"One of the schools of Tlön goes so far as to negate time; it reasons that the present is indefinite, that the future has no reality other than as a present hope, that the past has no reality other than as a present memory. Another school declares that all time has already transpired and that our life is only the crepuscular and no doubt falsified an mutilated memory or reflection of an irrecoverable process. Another, that the history of the universe — and in it our lives and the most tenuous detail of our lives — is the scripture produced by a subordinate god in order to communicate with a demon. Another, that the universe is comparable to those cryptographs in which not all the symbols are valid and that only what happens every three hundred nights is true. Another, that while we sleep here, we are awake elsewhere and that in this way every man is two men."
"Thus the perception of the infinite is somehow prior in me to the perception of the finite, that is, my perception of God is prior to my perception of myself. For how would I understand that I doubt and that I desire, that is, that I lack something and that I am not wholly perfect, unless there were some idea in me of a more perfect being, by comparison with which I might recognize my defects?"
"...trust yourself and your instincts; even if you go wrong in your judgement, the natural growth of your inner life will gradually, over time, lead you to other insights. Allow your verdicts their own quiet untroubled development which like all progress must come from deep within and cannot be forced or accelerated. Everything must be carried to term before it is born. To let every impression and the germ of every feeling come to completion inside, in the dark, in the unsayable, the unconscious, in what is unattainable to one’s own intellect, and to wait with deep humility and patience for the hour when a new clarity is delivered: that alone is to live as an artist, in the understanding and in one’s creative work."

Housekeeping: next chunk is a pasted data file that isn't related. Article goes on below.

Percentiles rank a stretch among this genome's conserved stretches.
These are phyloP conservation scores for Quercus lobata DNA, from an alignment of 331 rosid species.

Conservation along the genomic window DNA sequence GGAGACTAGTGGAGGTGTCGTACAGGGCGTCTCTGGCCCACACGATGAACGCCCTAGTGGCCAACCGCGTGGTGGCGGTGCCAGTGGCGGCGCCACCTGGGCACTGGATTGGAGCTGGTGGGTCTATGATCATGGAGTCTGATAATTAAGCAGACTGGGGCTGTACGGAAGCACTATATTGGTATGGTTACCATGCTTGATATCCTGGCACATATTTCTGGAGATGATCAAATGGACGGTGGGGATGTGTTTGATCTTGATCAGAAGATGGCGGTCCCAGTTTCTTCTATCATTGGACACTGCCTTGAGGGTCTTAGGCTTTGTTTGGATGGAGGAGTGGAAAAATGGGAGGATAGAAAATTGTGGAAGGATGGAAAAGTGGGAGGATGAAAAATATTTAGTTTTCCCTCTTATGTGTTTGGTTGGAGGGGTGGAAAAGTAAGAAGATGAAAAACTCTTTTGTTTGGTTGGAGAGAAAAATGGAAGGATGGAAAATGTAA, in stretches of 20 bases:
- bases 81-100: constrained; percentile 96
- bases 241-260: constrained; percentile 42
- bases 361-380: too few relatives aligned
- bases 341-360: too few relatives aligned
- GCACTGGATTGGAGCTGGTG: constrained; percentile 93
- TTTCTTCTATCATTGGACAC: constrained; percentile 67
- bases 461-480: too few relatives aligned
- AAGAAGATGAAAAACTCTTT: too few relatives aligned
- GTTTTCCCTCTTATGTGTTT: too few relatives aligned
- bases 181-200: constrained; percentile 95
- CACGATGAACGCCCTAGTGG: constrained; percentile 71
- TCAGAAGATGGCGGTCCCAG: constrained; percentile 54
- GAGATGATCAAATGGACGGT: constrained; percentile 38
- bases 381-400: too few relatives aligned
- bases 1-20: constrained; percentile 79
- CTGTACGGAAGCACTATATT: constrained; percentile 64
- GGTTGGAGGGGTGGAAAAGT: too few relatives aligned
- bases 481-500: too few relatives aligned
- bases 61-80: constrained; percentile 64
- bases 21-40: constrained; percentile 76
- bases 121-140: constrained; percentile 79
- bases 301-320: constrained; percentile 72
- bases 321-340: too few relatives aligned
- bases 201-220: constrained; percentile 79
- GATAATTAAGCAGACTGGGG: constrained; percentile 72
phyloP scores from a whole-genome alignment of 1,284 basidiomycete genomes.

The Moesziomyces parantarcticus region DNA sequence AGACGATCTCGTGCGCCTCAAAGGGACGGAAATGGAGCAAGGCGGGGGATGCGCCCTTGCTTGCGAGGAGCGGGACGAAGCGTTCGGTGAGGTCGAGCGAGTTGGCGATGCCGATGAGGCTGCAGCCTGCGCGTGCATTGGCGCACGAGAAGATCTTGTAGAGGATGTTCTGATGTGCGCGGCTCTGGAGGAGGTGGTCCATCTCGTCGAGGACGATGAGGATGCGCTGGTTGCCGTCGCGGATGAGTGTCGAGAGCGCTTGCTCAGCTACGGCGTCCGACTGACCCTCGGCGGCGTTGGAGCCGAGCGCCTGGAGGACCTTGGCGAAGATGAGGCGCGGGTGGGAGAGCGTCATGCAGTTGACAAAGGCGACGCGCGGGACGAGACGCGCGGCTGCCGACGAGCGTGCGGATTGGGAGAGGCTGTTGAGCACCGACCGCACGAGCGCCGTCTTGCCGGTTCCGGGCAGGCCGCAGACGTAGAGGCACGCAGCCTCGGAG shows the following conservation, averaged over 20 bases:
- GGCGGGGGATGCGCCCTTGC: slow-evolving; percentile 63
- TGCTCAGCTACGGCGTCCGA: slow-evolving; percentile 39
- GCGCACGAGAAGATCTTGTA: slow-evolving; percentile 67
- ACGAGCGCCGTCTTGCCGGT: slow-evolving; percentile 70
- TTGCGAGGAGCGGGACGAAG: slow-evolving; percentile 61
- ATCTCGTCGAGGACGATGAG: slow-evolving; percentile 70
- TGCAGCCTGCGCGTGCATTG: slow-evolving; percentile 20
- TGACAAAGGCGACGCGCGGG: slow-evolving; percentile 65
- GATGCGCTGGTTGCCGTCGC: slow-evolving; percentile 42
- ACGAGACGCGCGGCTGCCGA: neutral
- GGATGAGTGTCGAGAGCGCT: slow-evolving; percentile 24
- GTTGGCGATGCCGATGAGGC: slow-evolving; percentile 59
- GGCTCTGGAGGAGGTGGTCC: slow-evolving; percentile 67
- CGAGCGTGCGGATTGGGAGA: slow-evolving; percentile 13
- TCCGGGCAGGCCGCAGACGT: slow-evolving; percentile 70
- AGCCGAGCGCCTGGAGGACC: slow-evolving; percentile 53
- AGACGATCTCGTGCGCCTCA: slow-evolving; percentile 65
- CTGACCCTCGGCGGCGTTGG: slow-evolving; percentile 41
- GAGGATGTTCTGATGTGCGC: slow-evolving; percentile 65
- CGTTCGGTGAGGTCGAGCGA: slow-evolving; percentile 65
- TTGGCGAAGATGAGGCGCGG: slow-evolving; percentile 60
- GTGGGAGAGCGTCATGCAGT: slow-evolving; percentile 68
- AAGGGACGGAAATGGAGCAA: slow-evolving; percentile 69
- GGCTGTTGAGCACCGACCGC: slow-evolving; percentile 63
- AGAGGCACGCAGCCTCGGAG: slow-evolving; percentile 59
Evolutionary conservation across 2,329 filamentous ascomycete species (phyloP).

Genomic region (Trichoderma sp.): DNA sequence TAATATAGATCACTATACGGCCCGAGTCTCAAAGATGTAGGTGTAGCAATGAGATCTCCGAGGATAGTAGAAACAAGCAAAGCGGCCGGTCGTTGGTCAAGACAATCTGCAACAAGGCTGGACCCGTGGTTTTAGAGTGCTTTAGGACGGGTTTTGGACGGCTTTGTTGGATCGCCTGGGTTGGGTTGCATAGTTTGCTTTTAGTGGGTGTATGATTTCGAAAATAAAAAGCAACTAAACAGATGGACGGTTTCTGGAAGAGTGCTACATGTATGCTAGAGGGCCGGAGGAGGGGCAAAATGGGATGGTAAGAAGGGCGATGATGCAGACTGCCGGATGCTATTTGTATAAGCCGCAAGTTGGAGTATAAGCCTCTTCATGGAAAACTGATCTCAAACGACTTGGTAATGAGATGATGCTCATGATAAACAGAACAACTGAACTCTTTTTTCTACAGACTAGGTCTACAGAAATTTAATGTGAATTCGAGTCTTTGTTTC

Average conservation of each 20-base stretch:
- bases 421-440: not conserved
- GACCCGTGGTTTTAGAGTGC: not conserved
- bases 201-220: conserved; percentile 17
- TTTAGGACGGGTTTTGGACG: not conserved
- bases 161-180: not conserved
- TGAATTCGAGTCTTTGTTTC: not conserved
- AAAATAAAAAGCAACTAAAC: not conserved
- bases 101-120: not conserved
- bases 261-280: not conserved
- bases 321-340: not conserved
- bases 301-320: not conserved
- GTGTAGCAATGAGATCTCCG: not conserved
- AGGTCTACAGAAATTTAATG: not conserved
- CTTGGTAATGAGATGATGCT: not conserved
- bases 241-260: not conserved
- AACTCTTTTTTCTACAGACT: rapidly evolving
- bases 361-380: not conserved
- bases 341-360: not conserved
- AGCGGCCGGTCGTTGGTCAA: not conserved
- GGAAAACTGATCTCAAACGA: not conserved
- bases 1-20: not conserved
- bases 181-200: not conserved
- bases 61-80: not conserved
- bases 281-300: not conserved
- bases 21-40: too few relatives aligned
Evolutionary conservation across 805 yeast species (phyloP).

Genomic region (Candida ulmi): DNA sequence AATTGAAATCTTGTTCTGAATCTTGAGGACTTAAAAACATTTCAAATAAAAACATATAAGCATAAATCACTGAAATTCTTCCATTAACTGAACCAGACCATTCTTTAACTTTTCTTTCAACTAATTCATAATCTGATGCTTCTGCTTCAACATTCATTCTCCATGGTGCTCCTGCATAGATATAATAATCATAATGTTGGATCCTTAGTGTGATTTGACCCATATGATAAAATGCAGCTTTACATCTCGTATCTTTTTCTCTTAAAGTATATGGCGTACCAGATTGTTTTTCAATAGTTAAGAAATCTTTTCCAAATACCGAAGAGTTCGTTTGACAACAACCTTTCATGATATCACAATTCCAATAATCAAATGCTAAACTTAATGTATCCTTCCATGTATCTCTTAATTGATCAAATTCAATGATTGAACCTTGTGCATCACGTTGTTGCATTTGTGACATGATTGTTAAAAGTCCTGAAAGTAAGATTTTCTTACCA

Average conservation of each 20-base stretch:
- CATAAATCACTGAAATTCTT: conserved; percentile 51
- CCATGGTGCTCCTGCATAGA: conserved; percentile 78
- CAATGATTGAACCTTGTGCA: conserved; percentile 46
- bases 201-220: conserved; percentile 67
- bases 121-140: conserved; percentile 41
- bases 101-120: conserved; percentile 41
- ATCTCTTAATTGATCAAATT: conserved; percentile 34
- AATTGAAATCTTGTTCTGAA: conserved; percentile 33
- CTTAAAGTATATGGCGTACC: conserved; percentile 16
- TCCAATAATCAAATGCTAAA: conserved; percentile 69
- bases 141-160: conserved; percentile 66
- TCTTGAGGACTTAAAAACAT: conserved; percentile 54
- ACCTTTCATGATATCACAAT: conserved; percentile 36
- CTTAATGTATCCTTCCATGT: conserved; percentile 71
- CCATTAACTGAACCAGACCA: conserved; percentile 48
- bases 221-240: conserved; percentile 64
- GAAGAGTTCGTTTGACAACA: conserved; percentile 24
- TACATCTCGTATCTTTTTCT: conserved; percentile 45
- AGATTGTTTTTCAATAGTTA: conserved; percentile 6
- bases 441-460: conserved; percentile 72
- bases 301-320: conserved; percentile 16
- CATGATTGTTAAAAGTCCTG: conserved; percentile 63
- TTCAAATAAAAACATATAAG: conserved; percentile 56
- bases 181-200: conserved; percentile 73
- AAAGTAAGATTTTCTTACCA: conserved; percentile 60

"We all behave like Maxwell’s demon. Organisms organize. In everyday experience lies the reason sober physicists across two centuries kept this cartoon fantasy alive. We sort the mail, build sand castles, solve jigsaw puzzles, separate wheat from chaff, rearrange chess pieces, collect stamps, alphabetize books, create symmetry, compose sonnets and sonatas, and put our rooms in order, and all this we do requires no great energy, as long as we can apply intelligence. We propagate structure (not just we humans but we who are alive). We disturb the tendency toward equilibrium. It would be absurd to attempt a thermodynamic accounting for such processes, but it is not absurd to say we are reducing entropy, piece by piece. Bit by bit. The original demon, discerning one molecules at a time, distinguishing fast from slow, and operating his little gateway, is sometimes described as “superintelligent,” but compared to a real organism it is an idiot savant. Not only do living things lessen the disorder in their environments; they are in themselves, their skeletons and their flesh, vesicles and membranes, shells and carapaces, leaves and blossoms, circulatory systems and metabolic pathways - miracles of pattern and structure. It sometimes seems as if curbing entropy is our quixotic purpose in the universe."
"A ruler must learn to persuade and not to compel... he must lay the best coffee hearth to attract the finest men... a good ruler has to learn his world's language... it's different for every world... the language of the rocks and growing things... the language you don't hear just with your ears... the Mystery of Life... not a problem to solve, but a reality to experience...
Understanding must move with the flow of the process."